“A high-quality history education will help pupils gain a coherent knowledge and understanding of Britain’s past and that of the wider world. It should inspire pupils’ curiosity to know more about the past. Teaching should equip pupils to ask perceptive questions, think critically, weigh evidence, sift arguments, and develop perspective and judgement. History helps pupils to understand the complexity of people’s lives, the process of change, the diversity of societies and relationships between different groups, as well as their own identity and the challenges of their time.”
National Curriculum in England: History Programmes of Study
In the news:
Bradford and District Local Studies
The Local Studies Library houses a unique and comprehensive collection that covers the history and development of the area now covered by Bradford Council. There are two main centres in the district, one at Bradford and one at Keighley.
The Local Studies Library aims to provide a safe repository for the collection of sources for the study of local and family history and to make this collection accessible to all users by offering advice on its use.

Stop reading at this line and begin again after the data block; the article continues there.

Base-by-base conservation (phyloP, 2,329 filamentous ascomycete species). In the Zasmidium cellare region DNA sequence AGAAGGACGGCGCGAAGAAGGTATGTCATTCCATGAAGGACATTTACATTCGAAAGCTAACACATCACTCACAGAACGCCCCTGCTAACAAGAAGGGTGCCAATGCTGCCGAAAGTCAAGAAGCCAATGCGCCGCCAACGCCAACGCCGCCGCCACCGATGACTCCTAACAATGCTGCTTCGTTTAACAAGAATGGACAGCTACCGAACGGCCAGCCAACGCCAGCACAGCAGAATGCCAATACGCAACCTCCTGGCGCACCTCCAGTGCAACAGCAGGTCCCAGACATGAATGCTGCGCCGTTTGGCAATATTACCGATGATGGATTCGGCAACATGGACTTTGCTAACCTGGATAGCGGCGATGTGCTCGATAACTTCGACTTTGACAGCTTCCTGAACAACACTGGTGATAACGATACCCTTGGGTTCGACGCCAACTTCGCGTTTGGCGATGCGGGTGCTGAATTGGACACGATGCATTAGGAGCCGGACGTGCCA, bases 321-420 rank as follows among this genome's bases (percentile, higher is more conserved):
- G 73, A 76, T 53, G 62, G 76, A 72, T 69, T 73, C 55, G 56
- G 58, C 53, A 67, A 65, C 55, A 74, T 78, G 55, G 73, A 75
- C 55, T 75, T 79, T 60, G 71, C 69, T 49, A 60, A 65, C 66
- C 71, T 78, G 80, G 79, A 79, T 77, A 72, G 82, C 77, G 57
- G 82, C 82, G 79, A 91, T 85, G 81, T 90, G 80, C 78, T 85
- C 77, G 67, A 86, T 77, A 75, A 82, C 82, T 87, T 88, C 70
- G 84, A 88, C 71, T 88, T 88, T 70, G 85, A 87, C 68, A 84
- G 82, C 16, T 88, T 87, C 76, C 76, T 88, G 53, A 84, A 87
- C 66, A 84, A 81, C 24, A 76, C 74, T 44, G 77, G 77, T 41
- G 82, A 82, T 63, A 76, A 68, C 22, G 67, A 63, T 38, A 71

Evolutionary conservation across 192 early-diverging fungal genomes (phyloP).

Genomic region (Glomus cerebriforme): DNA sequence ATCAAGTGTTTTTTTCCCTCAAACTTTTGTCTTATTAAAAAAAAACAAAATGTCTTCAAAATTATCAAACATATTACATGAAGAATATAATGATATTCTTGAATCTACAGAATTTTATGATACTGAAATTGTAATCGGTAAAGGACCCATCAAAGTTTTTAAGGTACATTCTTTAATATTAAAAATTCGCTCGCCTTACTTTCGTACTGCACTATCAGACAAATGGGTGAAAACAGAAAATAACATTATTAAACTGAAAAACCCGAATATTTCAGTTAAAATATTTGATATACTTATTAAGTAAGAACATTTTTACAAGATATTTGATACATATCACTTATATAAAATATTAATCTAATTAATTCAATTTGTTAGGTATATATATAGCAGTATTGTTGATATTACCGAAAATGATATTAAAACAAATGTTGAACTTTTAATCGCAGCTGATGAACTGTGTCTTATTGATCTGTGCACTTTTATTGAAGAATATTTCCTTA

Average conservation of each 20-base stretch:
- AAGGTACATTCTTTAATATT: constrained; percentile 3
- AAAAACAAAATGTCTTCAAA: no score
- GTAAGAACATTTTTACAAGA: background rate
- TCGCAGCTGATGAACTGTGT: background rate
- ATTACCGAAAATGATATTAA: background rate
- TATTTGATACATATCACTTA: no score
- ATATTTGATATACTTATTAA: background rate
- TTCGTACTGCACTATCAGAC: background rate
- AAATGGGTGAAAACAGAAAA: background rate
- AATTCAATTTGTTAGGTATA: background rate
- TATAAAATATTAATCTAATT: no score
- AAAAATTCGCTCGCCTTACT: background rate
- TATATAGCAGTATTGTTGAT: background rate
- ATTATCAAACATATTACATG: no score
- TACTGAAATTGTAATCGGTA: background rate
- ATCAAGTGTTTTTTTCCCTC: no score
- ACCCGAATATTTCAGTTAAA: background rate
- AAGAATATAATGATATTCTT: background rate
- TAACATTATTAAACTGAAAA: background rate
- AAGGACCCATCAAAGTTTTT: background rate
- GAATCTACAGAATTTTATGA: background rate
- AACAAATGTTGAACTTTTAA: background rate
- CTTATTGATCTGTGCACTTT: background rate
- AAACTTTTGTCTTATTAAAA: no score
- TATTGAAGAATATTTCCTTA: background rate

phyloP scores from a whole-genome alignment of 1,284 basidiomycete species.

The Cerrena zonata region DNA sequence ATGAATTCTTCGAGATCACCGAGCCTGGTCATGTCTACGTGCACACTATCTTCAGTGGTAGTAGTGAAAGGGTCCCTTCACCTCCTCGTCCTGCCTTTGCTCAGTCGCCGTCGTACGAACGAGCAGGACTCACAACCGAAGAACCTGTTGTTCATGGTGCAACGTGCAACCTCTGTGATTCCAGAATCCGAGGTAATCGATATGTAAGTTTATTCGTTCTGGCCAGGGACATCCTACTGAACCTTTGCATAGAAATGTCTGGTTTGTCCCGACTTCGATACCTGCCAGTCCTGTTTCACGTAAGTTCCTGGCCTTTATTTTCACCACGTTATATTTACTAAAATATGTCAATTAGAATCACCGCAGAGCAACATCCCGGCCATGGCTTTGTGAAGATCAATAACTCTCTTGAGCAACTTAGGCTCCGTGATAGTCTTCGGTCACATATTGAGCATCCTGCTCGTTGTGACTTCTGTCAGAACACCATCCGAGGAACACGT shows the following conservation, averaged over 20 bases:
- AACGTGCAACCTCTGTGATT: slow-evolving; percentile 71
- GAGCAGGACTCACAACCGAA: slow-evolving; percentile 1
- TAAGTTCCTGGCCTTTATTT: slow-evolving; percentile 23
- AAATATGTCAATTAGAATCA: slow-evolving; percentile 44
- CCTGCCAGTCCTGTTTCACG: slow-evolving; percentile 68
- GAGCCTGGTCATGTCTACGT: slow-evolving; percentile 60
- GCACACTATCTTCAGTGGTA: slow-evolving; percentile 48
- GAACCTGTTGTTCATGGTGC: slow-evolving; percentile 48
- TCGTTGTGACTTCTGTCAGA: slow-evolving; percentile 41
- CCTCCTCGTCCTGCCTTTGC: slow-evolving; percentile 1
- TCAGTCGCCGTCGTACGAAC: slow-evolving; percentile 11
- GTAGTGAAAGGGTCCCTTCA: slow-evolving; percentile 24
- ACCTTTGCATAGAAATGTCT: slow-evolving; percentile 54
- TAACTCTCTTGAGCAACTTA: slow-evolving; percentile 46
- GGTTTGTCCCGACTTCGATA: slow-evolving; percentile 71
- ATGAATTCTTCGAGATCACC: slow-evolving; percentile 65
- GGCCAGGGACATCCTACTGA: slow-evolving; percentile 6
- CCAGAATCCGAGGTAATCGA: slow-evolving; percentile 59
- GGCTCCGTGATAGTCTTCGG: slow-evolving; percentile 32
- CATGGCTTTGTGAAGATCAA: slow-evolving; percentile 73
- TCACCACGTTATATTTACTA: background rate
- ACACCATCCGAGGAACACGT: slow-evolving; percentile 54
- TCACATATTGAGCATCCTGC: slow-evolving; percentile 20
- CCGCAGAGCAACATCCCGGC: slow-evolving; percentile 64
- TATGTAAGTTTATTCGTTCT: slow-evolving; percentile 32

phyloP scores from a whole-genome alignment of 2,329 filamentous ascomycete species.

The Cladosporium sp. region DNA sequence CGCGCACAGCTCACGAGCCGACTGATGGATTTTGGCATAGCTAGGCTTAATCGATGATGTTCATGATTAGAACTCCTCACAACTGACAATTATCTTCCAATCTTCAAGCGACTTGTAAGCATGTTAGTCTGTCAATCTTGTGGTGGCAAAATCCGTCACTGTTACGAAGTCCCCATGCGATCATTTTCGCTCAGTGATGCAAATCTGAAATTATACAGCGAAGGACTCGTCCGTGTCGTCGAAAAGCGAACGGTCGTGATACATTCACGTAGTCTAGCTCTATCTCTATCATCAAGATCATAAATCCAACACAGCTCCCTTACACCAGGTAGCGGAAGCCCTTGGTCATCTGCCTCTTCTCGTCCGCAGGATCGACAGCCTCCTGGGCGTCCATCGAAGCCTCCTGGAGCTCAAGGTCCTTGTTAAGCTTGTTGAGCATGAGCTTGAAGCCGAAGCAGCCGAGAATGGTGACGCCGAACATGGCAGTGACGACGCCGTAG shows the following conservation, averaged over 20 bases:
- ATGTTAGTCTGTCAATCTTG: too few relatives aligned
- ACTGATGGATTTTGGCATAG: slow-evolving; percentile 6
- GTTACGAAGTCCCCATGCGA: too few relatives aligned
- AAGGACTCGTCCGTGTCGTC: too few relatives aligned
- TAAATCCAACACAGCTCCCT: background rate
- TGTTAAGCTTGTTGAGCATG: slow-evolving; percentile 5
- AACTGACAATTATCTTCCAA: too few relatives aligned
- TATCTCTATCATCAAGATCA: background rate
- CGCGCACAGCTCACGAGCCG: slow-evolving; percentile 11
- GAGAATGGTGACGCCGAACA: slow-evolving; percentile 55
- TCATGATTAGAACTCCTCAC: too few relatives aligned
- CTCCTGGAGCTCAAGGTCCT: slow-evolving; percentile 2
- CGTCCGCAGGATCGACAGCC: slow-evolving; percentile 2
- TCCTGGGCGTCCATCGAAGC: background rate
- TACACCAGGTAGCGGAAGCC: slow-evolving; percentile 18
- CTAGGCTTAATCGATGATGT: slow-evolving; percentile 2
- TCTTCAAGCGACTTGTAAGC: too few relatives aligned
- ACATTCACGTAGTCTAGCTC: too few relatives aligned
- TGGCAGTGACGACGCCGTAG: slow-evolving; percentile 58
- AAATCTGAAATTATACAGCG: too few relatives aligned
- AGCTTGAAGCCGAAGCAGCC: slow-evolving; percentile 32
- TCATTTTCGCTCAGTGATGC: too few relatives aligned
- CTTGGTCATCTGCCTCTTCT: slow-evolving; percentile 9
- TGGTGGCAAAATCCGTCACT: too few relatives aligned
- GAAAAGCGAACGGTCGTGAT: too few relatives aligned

Black history timeline for Bradford
In 2020/21 following the Black Lives Matter campaign and debates about statues of historical figures with direct links to slavery, Bradford Council commissioned an external review. This review involved key members of Bradford’s communities examining the district’s monuments and statues.
A recommendation of the review was to make Bradford’s Black History more visible so that people could learn about the long history of black people in our community and the contribution they have made to our society.
This website aims to give a broad overview of Black History in Britain and Bradford. It is not a complete record but provides a framework to be filled out with more detail and further information about Bradford’s rich Black History. It is a starting point for learning, further research, and local Black history projects.
The Historical Statues of Bradford information.
The heritage schools programme helps teachers make effective use of local heritage resources and connects heritage providers with schools.
The museums and schools programme provide educational museum visits for school pupils in areas with lower than average cultural engagement.
Holocaust education (secondary)
Holocaust education continuing professional development (CPD) is designed to help teachers develop their skills and confidence to improve Holocaust teaching. Trainee teachers or teachers in state-funded secondary schools in England can access Holocaust education CPD.
Lesson from Auschwitz (post-16)
Lessons from Auschwitz is an experience-based course for students that explores the universal lessons of the Holocaust and its relevance today. All students in post-16 education in state-funded schools and colleges in England can take part. A coordinating teacher must apply on behalf of the students.